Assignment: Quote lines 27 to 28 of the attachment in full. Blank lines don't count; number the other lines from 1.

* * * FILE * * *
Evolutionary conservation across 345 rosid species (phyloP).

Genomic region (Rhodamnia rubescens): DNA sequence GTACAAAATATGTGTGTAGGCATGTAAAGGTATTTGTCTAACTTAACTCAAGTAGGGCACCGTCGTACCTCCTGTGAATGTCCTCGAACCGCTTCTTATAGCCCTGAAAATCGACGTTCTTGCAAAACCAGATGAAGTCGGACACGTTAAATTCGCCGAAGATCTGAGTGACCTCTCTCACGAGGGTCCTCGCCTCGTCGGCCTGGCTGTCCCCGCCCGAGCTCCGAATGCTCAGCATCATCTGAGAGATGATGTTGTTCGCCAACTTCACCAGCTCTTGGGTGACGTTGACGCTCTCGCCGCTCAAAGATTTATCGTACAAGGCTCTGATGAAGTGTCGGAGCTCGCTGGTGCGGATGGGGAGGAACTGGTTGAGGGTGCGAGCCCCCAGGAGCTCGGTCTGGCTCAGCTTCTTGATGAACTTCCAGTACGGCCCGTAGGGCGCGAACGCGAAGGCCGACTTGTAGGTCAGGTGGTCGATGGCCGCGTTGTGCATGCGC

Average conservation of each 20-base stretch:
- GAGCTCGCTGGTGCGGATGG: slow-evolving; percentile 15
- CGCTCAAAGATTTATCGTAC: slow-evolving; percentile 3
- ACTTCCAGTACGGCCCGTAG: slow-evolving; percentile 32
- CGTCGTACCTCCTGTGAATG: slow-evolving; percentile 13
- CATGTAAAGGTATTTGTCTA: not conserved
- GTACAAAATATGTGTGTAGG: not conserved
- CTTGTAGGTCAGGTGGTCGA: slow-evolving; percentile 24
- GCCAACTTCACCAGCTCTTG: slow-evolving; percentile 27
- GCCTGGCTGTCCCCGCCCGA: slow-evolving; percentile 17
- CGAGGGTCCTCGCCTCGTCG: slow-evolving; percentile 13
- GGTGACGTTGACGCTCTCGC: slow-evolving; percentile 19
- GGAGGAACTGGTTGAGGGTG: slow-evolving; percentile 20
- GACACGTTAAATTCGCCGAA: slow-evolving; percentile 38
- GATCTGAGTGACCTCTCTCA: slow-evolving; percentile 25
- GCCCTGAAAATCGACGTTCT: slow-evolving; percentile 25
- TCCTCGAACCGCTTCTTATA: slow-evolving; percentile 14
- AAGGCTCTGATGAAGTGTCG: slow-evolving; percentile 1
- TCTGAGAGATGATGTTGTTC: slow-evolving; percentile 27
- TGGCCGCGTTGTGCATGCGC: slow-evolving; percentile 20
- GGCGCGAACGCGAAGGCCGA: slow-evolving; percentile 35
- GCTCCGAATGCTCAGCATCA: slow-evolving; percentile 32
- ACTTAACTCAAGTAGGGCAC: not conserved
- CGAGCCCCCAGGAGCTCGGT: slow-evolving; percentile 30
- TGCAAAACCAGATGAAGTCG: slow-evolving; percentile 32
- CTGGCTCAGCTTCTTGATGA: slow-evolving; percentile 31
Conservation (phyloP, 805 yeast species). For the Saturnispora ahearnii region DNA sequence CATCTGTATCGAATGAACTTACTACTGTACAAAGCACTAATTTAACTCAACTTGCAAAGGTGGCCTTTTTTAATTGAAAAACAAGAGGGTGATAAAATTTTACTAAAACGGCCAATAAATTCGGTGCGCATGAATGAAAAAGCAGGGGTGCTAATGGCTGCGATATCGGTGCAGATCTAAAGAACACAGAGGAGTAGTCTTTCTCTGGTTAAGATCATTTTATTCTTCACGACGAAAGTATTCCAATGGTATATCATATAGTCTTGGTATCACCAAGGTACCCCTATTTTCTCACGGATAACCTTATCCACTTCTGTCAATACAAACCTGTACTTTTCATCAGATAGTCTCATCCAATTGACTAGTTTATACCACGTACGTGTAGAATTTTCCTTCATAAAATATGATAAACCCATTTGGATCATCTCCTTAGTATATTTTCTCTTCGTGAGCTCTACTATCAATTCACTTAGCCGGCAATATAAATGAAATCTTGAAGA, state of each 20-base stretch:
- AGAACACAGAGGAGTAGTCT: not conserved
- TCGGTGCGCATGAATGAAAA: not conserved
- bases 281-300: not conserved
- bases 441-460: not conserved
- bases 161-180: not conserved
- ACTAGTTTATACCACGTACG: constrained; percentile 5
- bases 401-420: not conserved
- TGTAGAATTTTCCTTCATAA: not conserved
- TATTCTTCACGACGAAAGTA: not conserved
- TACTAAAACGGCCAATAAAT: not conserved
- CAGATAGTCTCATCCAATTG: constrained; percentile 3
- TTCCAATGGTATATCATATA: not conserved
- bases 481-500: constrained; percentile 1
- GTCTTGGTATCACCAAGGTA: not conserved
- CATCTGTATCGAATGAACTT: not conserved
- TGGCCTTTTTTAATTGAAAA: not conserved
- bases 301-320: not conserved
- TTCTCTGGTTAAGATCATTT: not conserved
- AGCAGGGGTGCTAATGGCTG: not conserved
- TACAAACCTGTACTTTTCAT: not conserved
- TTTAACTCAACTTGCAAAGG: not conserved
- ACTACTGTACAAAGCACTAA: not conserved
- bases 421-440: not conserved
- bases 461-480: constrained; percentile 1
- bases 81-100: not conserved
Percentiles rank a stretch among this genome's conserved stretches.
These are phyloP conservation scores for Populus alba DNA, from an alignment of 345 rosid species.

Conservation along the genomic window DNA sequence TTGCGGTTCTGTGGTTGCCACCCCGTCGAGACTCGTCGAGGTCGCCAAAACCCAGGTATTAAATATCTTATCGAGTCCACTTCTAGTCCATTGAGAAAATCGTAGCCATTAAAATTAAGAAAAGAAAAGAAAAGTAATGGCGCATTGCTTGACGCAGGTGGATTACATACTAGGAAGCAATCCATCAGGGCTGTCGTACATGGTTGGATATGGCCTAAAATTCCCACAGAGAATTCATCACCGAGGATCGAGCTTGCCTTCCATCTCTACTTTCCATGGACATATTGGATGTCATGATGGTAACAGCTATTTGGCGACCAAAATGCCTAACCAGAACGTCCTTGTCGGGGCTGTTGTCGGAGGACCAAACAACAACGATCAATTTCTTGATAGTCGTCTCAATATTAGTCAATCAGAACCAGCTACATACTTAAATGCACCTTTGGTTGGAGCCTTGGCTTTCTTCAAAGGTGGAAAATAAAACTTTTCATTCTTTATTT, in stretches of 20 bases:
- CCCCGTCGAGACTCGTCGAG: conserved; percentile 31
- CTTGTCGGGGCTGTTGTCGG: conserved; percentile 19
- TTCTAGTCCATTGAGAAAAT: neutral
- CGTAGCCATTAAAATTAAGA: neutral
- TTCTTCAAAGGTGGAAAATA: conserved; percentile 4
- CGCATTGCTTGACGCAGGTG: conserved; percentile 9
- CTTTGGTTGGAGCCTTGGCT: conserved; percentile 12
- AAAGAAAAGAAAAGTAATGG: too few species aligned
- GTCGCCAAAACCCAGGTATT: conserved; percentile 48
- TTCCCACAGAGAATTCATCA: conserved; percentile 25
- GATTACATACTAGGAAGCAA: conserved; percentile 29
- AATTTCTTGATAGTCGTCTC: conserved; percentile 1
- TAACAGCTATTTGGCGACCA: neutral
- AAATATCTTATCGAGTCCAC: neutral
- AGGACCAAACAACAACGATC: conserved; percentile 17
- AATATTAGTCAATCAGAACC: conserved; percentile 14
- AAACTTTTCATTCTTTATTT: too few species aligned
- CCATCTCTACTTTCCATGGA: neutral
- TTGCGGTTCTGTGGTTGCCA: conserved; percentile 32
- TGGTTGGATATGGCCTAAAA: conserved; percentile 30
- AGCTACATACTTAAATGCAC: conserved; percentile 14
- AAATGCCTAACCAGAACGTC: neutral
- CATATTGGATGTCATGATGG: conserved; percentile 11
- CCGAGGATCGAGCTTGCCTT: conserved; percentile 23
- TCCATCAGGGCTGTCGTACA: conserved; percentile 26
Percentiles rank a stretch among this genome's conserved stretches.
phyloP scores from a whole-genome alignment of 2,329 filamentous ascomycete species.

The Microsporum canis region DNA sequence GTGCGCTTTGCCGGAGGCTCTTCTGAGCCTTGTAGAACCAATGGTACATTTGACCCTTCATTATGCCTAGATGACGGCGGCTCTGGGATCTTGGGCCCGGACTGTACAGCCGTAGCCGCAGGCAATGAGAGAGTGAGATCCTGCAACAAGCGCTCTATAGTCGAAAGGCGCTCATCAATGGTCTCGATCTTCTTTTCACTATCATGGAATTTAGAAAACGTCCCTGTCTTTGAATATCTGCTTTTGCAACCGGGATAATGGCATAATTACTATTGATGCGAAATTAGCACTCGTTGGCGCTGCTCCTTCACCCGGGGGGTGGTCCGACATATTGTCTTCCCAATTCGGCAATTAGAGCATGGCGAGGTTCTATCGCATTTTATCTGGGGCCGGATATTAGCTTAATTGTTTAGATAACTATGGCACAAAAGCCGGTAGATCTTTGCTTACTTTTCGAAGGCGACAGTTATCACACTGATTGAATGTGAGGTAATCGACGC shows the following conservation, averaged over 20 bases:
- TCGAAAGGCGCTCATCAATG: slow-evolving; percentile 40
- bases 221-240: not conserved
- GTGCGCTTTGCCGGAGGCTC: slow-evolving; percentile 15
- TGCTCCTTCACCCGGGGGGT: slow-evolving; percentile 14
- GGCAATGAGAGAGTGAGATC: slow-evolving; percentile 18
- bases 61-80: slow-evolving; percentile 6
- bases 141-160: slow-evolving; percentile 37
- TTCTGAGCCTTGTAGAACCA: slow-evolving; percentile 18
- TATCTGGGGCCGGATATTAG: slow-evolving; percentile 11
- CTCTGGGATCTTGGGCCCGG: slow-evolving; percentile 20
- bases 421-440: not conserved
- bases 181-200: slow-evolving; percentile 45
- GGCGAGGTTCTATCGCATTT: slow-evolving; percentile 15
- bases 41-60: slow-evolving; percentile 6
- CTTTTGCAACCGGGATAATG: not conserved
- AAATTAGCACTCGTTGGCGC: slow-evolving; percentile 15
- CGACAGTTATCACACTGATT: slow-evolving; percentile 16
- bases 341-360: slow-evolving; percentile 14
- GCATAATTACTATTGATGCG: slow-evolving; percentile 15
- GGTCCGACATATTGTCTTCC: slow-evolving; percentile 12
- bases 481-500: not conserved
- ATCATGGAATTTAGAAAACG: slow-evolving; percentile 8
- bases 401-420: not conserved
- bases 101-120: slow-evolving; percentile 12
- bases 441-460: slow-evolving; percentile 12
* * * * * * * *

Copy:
- TGCAAAACCAGATGAAGTCG: slow-evolving; percentile 32
- CTGGCTCAGCTTCTTGATGA: slow-evolving; percentile 31